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Friday, June 27, 2014

Nashuan’s humility does justice to highest honor

Telegraph Editorial

If you’ve never been in combat, there is no way to know how it truly feels. There is no way to know how you will act until you confront death face to face.

So while we are in awe of the descriptions and simulations of what Nashua native Staff Sgt. Ryan Pitts went through to earn the Medal of Honor while fighting in Afghanistan, we can’t begin to appreciate the full extent of his courage and resolve, nor can we thank him enough. ...

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If you’ve never been in combat, there is no way to know how it truly feels. There is no way to know how you will act until you confront death face to face.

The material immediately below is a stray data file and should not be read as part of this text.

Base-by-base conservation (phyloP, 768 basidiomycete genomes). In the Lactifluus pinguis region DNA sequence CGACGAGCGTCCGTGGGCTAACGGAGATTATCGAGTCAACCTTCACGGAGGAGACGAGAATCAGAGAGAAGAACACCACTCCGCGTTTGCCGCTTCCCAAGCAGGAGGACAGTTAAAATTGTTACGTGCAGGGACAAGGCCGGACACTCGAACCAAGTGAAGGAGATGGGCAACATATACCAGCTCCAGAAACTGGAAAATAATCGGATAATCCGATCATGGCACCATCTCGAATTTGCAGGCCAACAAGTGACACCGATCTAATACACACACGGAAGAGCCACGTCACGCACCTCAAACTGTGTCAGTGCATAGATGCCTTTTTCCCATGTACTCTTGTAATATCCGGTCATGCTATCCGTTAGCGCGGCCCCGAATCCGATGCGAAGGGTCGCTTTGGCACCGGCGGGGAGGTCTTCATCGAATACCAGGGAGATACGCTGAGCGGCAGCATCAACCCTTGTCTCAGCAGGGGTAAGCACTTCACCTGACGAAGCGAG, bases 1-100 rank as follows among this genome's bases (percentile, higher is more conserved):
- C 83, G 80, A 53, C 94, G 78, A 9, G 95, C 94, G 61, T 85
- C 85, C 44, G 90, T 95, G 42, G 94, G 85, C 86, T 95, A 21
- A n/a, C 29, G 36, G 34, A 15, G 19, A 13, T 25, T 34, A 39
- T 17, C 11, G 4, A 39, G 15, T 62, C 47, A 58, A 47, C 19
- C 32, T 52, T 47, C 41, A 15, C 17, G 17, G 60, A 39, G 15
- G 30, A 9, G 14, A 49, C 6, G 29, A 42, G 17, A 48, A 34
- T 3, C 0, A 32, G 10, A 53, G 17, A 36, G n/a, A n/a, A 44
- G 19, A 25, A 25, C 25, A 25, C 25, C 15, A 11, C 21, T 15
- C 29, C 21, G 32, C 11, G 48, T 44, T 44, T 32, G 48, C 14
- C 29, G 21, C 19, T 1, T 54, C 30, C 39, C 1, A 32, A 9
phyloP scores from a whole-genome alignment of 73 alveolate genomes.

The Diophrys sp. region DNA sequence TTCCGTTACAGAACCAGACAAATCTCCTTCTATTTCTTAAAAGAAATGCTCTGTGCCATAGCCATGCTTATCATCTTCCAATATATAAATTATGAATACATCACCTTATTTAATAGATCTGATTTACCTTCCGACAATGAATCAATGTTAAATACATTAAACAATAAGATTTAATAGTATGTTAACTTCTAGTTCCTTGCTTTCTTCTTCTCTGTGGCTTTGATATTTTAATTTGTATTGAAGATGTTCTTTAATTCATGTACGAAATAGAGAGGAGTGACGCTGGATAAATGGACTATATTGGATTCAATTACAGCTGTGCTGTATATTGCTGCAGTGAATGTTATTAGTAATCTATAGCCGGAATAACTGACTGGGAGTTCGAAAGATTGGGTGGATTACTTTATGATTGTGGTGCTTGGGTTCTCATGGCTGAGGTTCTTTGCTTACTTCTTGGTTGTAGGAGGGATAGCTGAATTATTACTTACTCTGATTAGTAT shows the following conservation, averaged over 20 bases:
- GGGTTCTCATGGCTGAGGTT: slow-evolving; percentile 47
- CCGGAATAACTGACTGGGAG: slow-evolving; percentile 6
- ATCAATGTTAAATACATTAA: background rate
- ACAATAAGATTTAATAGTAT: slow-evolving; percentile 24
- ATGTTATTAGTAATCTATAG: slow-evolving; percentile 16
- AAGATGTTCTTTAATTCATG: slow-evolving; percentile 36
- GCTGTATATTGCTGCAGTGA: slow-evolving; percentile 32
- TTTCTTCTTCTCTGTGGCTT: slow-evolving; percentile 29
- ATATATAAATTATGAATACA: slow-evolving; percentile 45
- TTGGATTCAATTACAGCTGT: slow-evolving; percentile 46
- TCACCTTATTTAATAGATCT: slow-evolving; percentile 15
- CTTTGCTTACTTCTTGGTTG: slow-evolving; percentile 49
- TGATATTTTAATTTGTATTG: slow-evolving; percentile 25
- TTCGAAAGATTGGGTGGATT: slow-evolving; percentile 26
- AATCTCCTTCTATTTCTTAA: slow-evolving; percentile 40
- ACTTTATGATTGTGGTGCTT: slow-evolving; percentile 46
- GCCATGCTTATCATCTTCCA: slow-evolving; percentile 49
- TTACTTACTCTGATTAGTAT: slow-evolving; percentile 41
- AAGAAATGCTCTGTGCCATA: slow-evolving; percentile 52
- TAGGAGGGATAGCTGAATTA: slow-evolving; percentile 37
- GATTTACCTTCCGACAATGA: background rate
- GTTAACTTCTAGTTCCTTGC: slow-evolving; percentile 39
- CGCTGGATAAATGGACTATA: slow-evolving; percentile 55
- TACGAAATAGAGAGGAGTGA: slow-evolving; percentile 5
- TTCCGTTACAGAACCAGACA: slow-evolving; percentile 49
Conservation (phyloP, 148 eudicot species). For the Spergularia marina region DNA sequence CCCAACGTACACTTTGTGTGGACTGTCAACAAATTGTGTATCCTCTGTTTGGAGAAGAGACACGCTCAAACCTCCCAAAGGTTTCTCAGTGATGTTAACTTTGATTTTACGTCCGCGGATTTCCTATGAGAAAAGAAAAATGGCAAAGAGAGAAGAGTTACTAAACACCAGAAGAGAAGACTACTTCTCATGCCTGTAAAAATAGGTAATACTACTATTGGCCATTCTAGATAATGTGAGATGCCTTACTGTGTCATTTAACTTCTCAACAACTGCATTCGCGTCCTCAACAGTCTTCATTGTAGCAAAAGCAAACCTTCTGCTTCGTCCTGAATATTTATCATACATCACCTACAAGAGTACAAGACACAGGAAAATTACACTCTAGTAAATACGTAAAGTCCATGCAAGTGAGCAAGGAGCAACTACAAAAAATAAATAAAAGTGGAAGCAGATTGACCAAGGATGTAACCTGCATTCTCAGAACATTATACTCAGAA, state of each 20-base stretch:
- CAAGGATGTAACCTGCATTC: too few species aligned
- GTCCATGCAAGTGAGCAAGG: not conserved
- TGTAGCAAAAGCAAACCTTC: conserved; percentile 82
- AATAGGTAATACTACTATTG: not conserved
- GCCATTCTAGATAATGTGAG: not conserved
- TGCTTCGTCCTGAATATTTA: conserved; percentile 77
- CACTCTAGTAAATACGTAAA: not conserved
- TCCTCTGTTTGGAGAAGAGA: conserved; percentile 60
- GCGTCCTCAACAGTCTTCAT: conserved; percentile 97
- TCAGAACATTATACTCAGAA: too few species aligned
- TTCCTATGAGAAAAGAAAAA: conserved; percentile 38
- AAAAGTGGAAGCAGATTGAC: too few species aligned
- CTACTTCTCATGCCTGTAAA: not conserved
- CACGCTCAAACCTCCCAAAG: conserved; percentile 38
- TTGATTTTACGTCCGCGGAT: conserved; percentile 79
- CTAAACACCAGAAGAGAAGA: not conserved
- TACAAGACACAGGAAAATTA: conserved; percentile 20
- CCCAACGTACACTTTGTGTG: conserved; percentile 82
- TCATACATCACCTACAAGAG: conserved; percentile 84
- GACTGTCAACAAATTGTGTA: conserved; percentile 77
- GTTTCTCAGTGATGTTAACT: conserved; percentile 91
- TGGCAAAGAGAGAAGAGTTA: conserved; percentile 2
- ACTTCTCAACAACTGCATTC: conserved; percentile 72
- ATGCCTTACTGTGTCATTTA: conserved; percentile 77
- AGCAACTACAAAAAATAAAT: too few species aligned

So while we are in awe of the descriptions and simulations of what Nashua native Staff Sgt. Ryan Pitts went through to earn the Medal of Honor while fighting in Afghanistan, we can’t begin to appreciate the full extent of his courage and resolve, nor can we thank him enough.

Pitts, now the ninth living soldier to receive the nation’s highest military honor for combat service in Afghanistan and Iraq, will be honored at a White House ceremony July 21.

Meeting with reporters this week, Pitts was humble in discussing his valor. He chose instead to pay tribute to the fellow soldiers who lost their lives.

“Valor was everywhere,” he said. “This award belongs to every man who was there that day and I wouldn’t be here if it wasn’t for them. It was an honor of my lifetime to serve with them.”

The term hero is overused, but in this case, Sgt. Pitts is a true hero in deed and words.